Login Register

Badger cull trial is doomed to fail. We need simpler alternative

By Western Morning News  |  Posted: January 15, 2013

The six-monthly check for bovine TB is a twice-yearly nightmare for Westcountry dairy farmers. Derek Mead says it is time for positive action

Comments (2) Bovine TB is no longer the real problem for farmers – says Derek Mead, chairman of the Badger Welfare Association – it’s the scientific community.

It's often been said that if you pose a question to a group of 100 scientists 20 per cent will give you one answer, 20 per cent an answer which contradicts it and the remaining 60 per cent will tell you they need more funding before they can give you an answer at all.

This sadly, encapsulates all that has been happening over the last 20 years in the issue of badgers and bovine TB.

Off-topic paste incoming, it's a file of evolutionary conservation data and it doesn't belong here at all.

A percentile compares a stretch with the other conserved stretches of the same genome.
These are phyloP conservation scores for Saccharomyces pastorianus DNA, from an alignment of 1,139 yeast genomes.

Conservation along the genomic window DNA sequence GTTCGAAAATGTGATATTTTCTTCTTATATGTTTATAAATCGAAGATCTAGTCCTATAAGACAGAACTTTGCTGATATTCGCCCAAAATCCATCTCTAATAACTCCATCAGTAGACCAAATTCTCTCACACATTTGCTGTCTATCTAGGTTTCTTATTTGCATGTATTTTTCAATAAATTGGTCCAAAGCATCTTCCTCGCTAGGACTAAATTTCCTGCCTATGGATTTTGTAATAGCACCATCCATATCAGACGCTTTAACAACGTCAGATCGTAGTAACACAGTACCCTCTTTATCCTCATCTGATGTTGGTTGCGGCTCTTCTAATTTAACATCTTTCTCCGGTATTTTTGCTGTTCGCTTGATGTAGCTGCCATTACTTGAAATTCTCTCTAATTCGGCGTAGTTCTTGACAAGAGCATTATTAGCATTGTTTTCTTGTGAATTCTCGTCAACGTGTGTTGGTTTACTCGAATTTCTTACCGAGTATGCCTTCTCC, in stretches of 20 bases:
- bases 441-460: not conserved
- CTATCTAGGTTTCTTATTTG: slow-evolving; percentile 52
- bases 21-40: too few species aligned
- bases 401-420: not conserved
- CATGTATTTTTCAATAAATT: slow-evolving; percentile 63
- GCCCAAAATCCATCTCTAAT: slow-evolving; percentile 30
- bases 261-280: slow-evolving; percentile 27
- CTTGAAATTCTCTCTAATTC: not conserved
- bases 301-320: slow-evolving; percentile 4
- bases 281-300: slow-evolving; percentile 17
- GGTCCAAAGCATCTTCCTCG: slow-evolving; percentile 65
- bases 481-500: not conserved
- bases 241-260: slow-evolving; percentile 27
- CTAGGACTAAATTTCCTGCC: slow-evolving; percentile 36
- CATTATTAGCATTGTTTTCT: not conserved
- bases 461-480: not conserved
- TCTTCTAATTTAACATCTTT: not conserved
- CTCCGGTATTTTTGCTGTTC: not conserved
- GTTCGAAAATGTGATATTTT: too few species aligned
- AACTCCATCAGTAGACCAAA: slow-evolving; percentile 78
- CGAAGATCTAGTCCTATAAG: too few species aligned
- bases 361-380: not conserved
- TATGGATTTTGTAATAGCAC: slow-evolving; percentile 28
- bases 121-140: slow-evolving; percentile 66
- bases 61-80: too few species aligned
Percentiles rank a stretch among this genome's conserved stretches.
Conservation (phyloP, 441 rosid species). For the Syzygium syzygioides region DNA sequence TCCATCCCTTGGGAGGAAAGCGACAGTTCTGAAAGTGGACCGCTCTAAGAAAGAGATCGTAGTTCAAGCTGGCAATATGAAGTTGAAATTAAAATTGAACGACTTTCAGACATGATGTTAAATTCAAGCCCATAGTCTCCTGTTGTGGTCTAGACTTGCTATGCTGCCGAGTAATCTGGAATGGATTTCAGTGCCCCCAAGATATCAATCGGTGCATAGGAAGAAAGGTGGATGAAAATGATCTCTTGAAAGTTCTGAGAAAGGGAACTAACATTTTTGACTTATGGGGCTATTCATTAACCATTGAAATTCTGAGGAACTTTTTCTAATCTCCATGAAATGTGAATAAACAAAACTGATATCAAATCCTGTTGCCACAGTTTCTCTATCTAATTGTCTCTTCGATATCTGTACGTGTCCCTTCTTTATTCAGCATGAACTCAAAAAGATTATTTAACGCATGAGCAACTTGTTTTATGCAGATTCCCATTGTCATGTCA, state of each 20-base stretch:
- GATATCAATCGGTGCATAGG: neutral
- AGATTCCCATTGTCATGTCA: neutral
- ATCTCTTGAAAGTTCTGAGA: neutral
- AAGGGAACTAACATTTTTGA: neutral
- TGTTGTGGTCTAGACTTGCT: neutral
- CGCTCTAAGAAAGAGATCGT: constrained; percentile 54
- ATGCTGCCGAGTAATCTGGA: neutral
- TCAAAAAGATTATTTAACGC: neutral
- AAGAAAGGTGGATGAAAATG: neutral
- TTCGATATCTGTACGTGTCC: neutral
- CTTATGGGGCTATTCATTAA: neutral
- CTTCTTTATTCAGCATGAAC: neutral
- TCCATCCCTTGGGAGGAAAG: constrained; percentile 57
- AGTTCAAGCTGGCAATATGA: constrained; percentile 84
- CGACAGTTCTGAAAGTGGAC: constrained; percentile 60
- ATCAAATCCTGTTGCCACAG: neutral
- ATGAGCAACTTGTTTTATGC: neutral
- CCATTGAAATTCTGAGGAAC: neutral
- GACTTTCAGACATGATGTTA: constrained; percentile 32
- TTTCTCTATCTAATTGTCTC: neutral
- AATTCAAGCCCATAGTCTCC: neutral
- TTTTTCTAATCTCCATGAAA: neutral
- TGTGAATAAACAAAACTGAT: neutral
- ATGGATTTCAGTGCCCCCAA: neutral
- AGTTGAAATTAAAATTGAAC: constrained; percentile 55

Farmers have endured two decades of acrimonious debate, of claim and counter-claim. Theories as to how the epidemic may be brought under control have been advanced and immediately shot down.

All the while the government has continued to shovel out money for research: an estimated £300 million to date.

And what progress can we see for our – the taxpayers' – money? An epidemic which continues to steadily engulf the country, forcing the unnecessary destruction of thousands of head of pedigree cattle, infecting other wildlife, and pushing hard-working farmers to the brink of suicide (and in some instances beyond) all because one single-issue group wants to protect the animal that is spreading the disease.

For a time of course, even the badger's role as a vector for TB was being challenged. There was no 'science' to support the belief, the pro-badger lobby claimed. Happily we have got over that hurdle. It is now an accepted fact that badgers do spread TB.

The latest government-backed study even identifies those patterns of badger behaviour which are most likely to take the infection into new territory. But what does the report conclude? That more research should be undertaken.